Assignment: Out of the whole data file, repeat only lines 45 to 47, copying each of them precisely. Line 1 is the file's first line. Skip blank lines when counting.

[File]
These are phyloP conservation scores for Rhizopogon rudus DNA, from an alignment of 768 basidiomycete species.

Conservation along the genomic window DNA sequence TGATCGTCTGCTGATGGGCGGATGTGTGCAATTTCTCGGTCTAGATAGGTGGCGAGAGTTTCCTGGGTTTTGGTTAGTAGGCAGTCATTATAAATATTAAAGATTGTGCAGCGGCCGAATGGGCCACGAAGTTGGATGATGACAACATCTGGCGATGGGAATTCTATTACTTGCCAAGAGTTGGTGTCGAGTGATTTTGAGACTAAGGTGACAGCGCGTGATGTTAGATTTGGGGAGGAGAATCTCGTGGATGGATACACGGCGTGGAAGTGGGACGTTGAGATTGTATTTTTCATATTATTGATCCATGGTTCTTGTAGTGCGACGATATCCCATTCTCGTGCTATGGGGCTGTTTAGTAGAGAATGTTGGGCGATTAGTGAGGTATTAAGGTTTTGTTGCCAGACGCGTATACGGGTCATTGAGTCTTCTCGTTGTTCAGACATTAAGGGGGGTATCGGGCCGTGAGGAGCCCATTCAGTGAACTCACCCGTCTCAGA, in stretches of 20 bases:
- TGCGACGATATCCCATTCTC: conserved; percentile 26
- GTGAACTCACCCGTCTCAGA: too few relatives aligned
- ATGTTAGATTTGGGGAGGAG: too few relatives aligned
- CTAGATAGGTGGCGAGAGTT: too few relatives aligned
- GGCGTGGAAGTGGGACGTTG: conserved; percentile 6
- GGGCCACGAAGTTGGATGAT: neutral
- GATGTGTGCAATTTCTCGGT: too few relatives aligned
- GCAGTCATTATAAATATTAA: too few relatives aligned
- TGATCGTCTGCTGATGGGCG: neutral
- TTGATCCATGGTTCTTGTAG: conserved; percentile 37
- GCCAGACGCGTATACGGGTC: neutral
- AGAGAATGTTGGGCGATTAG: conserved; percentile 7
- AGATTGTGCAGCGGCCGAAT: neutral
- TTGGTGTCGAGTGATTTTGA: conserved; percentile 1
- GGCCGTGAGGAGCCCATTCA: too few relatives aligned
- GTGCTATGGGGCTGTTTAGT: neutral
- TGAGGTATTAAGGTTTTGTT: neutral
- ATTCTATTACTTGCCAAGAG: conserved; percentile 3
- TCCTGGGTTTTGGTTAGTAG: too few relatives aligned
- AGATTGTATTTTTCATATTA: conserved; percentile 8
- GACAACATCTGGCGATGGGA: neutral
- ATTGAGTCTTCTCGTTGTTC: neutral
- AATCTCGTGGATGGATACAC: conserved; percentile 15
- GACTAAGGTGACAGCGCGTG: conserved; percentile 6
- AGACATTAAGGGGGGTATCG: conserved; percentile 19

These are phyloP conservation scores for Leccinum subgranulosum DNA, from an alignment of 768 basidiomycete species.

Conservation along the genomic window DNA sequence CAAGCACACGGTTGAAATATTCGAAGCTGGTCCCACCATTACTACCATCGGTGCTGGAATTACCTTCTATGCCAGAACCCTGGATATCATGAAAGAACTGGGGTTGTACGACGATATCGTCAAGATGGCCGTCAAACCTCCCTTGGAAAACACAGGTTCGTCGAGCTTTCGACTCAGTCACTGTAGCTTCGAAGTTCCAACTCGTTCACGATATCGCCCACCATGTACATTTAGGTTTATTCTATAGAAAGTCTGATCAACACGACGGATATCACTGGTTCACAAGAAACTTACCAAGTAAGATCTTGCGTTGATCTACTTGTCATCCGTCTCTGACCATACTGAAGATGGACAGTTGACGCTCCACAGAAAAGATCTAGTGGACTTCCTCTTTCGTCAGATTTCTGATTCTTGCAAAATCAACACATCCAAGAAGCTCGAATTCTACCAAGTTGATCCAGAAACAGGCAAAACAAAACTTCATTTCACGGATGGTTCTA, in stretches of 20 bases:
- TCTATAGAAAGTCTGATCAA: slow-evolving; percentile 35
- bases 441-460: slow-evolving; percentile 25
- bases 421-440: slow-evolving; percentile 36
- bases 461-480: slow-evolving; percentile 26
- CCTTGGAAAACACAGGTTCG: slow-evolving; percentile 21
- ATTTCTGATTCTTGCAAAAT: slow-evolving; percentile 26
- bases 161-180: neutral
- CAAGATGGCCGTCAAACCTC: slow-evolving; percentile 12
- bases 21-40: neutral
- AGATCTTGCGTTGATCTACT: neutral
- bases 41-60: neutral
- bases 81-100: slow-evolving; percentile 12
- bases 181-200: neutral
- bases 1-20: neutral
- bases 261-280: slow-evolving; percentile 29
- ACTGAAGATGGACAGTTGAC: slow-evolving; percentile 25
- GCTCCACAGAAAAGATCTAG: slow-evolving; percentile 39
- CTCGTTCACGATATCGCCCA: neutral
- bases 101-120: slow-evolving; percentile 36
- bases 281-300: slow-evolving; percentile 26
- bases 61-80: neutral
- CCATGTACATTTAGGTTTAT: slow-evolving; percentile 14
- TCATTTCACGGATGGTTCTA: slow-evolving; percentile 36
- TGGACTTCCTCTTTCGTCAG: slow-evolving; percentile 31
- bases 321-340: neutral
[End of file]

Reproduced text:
- ACTGAAGATGGACAGTTGAC: slow-evolving; percentile 25
- GCTCCACAGAAAAGATCTAG: slow-evolving; percentile 39
- CTCGTTCACGATATCGCCCA: neutral